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Sony's Ken Kutaragi
Sony revises its PS3 launch schedule

Well, here's some rather interesting news from the Sony camp. Sony has originally planned on a November 17 global launch for the PlayStation 3, but those plans have been completely hosed. It is now reported that Sony will delay the launch of the PS3 in Europe until March of 2007. To make matters even worse, Sony is only going to make available 500,000 total units split between the United States (400,000) on November 17 and Japan (100,000) on November 11.

"We decided to focus on the Japanese and U.S. markets. I am so sorry not to be able to answer to all the expectations," said Sony CEO Ken Kutaragi. Problems with manufacturing blue laser diodes are putting a serious strain on PS3 production and are part of the reason for the delay and low launch numbers. Kutaragi went on to say “We've been working hard to try to tackle the problem, but we see the delay is inevitable."

Mass production of Sony's Cell processor isn't even expected to start until the end of this month according to Kutaragi. And as a result of this production snag, Sony has revised its shipping estimates from 4 million units at the end of 2006 to just 2 million. Bottom line: if you thought you were going to have trouble getting a PS3 this year, your chances just got much worse.



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RE: i guess...
By Strunf on 9/6/2006 3:47:12 PM , Rating: 2
SONY keeps telling us lies after lies ... the blue laser problems are known since the day they started making them, the same with the CELL and so on... MOST of the problems the IT companies complain of are perfectly predictable since the day they start sampling their prototypes, so yes there’s plenty of IT companies that keep telling us lies...

BTW we have absolute control over what we build, we however have no control over the weather hence why we can predict the yields of something based on a small sample while the weather forecasting is rather inaccurate if we are predicting what it will be in a month.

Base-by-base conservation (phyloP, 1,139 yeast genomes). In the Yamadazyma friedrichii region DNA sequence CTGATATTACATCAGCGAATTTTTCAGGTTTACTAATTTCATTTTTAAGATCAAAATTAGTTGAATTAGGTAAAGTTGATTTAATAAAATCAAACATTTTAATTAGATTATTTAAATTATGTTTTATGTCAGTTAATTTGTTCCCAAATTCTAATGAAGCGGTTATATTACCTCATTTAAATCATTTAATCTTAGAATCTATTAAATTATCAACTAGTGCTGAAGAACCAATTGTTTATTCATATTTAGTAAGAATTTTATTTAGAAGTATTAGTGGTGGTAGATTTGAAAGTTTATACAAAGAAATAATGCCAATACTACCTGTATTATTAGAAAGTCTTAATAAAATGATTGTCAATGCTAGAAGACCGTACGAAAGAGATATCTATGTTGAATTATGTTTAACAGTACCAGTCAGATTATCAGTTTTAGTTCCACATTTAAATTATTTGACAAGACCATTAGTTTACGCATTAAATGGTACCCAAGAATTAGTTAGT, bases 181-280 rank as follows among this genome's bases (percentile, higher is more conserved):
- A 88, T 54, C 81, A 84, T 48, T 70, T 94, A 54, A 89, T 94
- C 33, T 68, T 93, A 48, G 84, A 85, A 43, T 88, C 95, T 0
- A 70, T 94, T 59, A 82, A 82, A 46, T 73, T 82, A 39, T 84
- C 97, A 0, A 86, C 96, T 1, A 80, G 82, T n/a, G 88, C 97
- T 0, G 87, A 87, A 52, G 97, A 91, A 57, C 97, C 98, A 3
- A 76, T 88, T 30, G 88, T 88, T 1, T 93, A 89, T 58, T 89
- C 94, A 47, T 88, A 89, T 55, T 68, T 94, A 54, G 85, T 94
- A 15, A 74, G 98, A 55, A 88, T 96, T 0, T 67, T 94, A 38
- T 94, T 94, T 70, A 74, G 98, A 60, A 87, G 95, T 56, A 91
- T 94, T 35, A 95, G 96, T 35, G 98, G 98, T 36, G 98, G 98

RE: i guess...
By rushfan2006 on 9/7/2006 10:18:35 AM , Rating: 2
quote:
BTW we have absolute control over what we build, we however have no control over the weather hence why we can predict the yields of something based on a small sample while the weather forecasting is rather inaccurate if we are predicting what it will be in a month.


Wrong. The ultimate wrong assumption of mankind is the illusion that they have total and ultimate control over anything. We can control quality, we can plan endlessly, to increase the CHANCE of a high quality/desired results. However there is no guarantees -- such is live and the nature of it. There's no way to predict unforseen financial problems, supply chain issues, workforce issues, production machine issues..maybe the supplies you need to BUILD a critical part were in a truck that had an accident on the way to the facility and it all got destroyed.

So absolute control is an illusion at best, and straight out fantasy at worse.


RE: i guess...
By rushfan2006 on 9/7/2006 10:19:32 AM , Rating: 2
*are no


RE: i guess...
By Strunf on 9/7/2006 9:48:14 PM , Rating: 2
"However there is no guarantees"
Sure there are ... if you make something to work and conceive it correctly it will work 99% (or more) of the time. In the case of SONY I don’t have any doubts the yields were perfectly predictable from the start, the moment you start sampling the pieces for the prototypes you can have a very good figure of the yields, it's like the CELL, IBM has been speaking of the yields since a really long time, probably since the day they made their first sample.

"maybe the supplies you need to BUILD a critical part were in a truck that had an accident on the way to the facility and it all got destroyed."
Hence why most companies don’t wait till the last minute for a critical component, they not only think sometimes YEARS ahead but make sure their supplier has enough pieces for them and maybe even think of another just in case... in the case of SONY they can buy the blue diodes from Pioneer since they said they don’t have any problem and will fully respect their engagements...


"Well, there may be a reason why they call them 'Mac' trucks! Windows machines will not be trucks." -- Microsoft CEO Steve Ballmer











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